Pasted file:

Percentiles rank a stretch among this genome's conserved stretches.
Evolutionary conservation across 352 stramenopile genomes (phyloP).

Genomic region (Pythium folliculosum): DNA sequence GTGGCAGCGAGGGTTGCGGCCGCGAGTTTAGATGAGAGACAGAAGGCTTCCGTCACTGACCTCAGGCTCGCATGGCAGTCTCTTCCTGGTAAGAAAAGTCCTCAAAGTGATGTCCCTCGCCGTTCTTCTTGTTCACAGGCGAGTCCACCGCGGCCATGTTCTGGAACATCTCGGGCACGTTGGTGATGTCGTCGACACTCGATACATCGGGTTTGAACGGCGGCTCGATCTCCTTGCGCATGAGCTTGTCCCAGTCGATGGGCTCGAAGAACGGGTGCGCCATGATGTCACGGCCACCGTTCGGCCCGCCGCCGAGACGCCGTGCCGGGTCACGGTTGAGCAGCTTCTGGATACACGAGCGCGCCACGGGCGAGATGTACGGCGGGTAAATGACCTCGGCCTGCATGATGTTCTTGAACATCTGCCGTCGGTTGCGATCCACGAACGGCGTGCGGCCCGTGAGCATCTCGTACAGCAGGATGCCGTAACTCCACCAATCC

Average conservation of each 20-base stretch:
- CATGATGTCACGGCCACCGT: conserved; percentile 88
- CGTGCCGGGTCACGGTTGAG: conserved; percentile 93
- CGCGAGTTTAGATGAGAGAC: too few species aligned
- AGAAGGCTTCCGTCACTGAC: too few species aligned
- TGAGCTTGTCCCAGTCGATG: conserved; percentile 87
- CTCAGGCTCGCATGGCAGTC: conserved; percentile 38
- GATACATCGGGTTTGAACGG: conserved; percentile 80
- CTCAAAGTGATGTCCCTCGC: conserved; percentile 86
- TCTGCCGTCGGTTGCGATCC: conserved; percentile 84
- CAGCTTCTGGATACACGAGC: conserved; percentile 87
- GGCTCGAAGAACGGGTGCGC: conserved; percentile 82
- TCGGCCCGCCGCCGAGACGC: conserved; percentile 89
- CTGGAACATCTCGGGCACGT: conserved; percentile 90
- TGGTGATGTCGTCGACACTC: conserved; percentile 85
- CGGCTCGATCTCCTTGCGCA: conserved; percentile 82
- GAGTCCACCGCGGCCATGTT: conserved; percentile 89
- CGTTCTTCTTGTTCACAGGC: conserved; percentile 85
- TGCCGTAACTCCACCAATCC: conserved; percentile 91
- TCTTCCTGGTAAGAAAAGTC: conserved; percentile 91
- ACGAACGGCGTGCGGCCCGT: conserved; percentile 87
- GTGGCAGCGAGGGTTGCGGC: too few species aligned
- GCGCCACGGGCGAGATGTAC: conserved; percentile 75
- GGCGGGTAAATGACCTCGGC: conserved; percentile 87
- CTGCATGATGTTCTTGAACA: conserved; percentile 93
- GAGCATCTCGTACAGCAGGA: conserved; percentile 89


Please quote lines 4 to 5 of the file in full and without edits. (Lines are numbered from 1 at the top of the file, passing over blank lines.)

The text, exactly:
Average conservation of each 20-base stretch:
- CATGATGTCACGGCCACCGT: conserved; percentile 88